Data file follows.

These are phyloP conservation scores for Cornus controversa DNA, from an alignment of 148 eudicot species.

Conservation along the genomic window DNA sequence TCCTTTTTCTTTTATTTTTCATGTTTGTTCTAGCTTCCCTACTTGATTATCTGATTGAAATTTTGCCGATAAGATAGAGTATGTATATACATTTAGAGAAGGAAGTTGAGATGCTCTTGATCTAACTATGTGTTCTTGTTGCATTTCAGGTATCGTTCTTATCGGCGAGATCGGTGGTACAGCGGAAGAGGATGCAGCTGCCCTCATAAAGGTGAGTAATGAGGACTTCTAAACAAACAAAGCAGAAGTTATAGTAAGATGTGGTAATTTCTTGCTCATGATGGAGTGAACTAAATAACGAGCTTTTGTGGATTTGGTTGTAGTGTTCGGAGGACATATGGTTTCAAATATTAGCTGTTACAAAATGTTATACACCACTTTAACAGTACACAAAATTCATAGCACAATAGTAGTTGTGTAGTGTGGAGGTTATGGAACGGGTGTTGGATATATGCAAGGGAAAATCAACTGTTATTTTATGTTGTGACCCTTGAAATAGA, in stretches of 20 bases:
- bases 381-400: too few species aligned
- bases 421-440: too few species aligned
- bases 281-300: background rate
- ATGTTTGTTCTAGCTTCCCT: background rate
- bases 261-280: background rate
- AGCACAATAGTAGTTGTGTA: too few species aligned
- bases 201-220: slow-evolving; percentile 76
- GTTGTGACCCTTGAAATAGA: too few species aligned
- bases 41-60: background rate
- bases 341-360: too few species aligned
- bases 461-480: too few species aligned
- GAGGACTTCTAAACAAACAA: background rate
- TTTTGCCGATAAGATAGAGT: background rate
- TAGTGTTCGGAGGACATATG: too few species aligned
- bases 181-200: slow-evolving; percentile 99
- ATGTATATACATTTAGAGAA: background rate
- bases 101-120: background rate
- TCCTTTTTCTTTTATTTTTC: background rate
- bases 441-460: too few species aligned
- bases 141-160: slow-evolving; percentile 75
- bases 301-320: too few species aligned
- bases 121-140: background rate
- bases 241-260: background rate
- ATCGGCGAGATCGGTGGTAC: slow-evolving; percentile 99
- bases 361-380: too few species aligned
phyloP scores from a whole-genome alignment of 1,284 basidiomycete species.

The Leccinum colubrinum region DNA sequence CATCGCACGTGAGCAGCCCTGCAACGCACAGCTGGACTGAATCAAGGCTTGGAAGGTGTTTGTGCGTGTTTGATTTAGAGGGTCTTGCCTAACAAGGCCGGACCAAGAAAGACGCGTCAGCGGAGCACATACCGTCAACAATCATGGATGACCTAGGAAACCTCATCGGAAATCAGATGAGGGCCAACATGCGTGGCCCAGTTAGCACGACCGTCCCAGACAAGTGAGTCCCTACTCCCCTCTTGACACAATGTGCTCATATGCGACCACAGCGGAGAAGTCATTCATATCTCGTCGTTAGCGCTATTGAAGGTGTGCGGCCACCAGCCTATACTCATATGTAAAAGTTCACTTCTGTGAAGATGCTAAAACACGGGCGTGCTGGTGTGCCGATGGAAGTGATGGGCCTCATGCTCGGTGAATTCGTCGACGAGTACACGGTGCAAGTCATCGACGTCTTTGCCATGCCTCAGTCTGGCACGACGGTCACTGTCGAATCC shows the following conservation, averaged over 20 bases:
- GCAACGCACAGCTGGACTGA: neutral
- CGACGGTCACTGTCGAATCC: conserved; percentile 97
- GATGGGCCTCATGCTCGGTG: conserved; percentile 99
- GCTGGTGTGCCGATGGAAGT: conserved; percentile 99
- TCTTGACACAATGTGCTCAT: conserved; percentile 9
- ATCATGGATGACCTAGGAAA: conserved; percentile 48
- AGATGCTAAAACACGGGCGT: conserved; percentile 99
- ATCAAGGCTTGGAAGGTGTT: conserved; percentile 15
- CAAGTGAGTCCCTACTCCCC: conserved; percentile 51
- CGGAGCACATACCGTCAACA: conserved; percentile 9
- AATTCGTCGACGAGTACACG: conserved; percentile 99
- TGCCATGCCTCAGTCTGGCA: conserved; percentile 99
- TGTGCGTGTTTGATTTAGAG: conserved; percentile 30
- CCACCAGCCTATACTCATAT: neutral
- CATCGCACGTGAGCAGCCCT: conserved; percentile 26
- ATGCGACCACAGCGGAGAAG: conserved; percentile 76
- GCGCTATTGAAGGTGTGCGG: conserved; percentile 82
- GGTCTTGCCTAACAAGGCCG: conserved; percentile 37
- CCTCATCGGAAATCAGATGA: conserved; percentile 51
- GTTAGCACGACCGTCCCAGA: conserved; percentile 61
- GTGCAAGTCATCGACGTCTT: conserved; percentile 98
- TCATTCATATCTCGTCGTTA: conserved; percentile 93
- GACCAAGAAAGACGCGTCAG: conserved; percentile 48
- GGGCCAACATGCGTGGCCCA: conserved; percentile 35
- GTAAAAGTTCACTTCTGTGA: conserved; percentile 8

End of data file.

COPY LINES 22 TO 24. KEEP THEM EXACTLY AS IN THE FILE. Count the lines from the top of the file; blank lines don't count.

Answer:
- bases 141-160: slow-evolving; percentile 75
- bases 301-320: too few species aligned
- bases 121-140: background rate